You are correct: indirect operations in which the ECB operates via host country bank borrowings lend much more credibility of the system.

Login or register to post comments by Charles Mackay
on Sun, 10/10/2010 – 20:54

But I agree, at some point the ECB just won’t want to the Euro any higher.

It’s not clear though, if at first, they will resort to some form of QE to compete with the US – or will just try to interviene in the forex markets.  Eventually total debt problems will escalate enough that the ECB becomes the lender of first and last resort to all individual members – but probably not right away (the PIG countries not being a true test of how soon they bail out all of Europe).


Login or register to post comments by nuinut
on Sun, 10/10/2010 – 21:20

at some point the ECB just won’t want to the Euro any higher.

about 1.50, I’d say.

Login or register to post comments by huggy_in_london
on Mon, 10/11/2010 – 00:58

well, they are already making noises at 1.40 so its unlikely to be 1.50 before they act

Login or register to post comments by wisefool
on Mon, 10/11/2010 – 02:01

On the american news program called “This week with Christiane Amanpour” they had a French Lady who was some big shot finance minister. She basically said that Europe will implement austerity. And the Euro will rise. Not quite limit up, but the context was:

a) People feel bad about deficits/sovereign debt. Implying that despite the protests, the euros want the tough love after the temper tantrum. What was weird was her tone: Very patronizing along the lines of “The plebs are dumb if they thing Deficts/Debts are and issue, but we will respect their wishes”

b) She stated that people are protesting raising the retirement age 2-5 years, but People have been given 15 more years longevity since the age of retirement was set.

c) She sincerely and humbly stated that women are finally getting into the ranks of the super elite decision making bodies. And that will change policy. She did not say how. But she said things will be different moving forward.

I don’t have the link to the video but it is probably somewhere on

I am going to get back in the game with a couple hundred bucks and go long Euro.

Login or register to post comments by anonnn
on Mon, 10/11/2010 – 02:40

You meanFrenchFinance Minister Christine Legarde?

For a wierd, nay, telling time, go to this 2008 photo of the G-7.

The US reps, Bernanke and Paulson, appear as some kind of unwelcome outliers.Really.

Click the pic into full resolution, dload/magnify it and see what you make of the personalities. Each G-7 country’s respective  FinMin/TreasSec and head of CB/Bank of X is identified. The polite ostracism is not well hidden. I’m sure it’s my active imagination.

Login or register to post comments by huggy_in_london
on Mon, 10/11/2010 – 01:00

The cut back is in part by specs not taking up more money to enjoy greater carry.  Bit hard to do if schatz are yielding 80bp and you are uncertain of what you are going to have to fund them at next year.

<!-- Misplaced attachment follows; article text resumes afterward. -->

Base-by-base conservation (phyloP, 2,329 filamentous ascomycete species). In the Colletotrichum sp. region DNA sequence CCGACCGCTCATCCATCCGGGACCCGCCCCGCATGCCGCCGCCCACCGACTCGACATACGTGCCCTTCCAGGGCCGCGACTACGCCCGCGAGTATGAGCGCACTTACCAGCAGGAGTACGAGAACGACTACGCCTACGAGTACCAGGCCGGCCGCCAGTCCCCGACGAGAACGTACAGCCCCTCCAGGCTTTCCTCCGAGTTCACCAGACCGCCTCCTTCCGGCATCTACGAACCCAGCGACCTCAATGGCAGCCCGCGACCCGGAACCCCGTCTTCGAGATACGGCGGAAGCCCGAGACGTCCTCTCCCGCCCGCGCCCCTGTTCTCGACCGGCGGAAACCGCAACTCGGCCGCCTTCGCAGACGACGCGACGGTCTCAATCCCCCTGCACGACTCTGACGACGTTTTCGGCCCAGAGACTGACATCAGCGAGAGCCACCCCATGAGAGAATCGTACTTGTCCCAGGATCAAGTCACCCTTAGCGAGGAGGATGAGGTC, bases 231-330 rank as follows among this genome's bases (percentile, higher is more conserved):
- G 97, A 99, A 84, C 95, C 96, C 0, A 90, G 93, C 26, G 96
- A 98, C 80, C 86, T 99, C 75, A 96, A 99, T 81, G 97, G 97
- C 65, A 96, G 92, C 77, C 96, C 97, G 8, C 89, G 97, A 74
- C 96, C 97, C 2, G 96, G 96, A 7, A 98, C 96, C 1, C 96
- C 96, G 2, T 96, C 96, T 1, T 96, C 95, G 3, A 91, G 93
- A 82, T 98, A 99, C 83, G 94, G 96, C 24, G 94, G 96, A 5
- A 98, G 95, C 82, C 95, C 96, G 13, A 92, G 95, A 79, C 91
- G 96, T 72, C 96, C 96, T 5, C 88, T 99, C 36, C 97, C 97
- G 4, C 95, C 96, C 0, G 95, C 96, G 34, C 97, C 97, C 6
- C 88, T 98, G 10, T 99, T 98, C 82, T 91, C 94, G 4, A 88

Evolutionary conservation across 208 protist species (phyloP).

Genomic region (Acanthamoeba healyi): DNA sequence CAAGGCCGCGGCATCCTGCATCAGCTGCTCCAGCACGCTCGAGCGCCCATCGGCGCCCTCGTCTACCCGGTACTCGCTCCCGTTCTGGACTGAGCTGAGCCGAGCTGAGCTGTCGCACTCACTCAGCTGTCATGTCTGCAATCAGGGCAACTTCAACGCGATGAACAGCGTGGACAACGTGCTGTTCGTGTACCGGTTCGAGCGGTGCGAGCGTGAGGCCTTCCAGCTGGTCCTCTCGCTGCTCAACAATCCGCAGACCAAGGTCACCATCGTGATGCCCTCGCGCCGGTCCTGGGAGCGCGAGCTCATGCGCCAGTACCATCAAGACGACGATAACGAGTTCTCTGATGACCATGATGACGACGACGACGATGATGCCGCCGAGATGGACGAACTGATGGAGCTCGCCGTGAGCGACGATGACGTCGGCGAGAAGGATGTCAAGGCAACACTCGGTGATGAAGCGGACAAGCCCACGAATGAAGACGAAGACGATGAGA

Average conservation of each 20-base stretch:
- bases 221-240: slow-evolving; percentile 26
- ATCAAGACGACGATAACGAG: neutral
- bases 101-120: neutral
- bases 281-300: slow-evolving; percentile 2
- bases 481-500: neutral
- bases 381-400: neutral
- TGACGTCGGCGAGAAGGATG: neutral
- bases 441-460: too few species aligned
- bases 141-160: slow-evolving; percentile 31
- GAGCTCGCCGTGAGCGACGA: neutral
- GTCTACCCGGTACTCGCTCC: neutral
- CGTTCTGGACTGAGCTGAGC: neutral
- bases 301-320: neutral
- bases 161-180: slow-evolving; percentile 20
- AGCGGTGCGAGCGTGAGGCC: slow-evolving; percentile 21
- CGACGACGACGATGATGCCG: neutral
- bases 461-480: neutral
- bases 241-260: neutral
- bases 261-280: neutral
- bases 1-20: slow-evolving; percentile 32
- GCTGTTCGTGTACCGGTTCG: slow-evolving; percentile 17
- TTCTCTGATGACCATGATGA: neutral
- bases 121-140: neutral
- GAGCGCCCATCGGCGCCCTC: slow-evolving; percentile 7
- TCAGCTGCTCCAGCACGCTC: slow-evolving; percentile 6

Login or register to post comments by surfsup
on Sun, 10/10/2010 – 21:51

It will be interesting to see what effect Foreclosure Gate “realized” will have on USD.  Being that FASB has allowed asset prices to remain well above market, what would happen if suddenly market prices were realized?  If yet more FRN’s are basically taken out of existence there are fewer of them going around.   The intellectual notion of weak USD in relation to the “hypothetical” aspect of foreclosure gate is one thing — court discoveries leading to greatly diminished asset values may be another.  Look at it this way — if any sort of mark to market were initiated there would be a massive black hole of USD’s — thus driving up their value as they chase the ever exponential amount of debt in the system as a whole.   

As it is, I’m sure Boeing is not complaining about current cross pond currency disparity!  747-8’s just got a 10-12% discount compared to A-380’s over the last few weeks!    


Login or register to post comments by AUD
on Sun, 10/10/2010 – 23:02

Your assumption of a increase in the purchasing power of the USD, chasing “the ever exponential amount of debt in the system” is based on the quantity theory of money, which is erroneous.

The value of any liability is given by the quality of the asset which ‘backs’ it. The quantity of dollar denominated debt existing does not automatically mean a rise in the value of the dollar upon default, even against an equally as worthless liability of the ECB.

Login or register to post comments by Madhouse
on Sun, 10/10/2010 – 23:26

 Czech Republic156.9-3.21,8782 Ireland131.1-7.15213 Germany115.8-3.29,5554 Australia109.9-7.61,6785 Austria108.3-3.68556 United Kingdom99.0-3.65,9207 Belgium93.0-4.79708 Denmark89.9-9.84869 Finland85.011.743710 Luxembourg84.4-0.53911 Slovakia84.1-8.545612 Spain83.80.93,37613 United States81.6-0.323,974

I see our problem. We have to drink more beer. We are 13th for cripes sake…a bunch o goddam wimps…

Per Capita Beer Consumption:

1Czech Republic 156.9 -3.2 1,878

2  Ireland 131.1 -7.1 521

3  Germany 115.8 -3.2 9,555

4  Australia 109.9 -7.6 1,678

5  Austria 108.3 -3.6 855

6  United Kingdom 99.0 -3.6 5,920

7  Belgium 93.0 -4.7 970

8  Denmark 89.9 -9.8 486

9  Finland 85.0 11.7 437

10  Luxembourg 84.4 -0.5 39

11  Slovakia 84.1 -8.5 456

12  Spain 83.8 0.9 3,376

13  United States 81.6 -0.3 23,974

Login or register to post comments by gwar5
on Mon, 10/11/2010 – 01:22

I’m pulling for the Irish. Greece has had enough history for one country.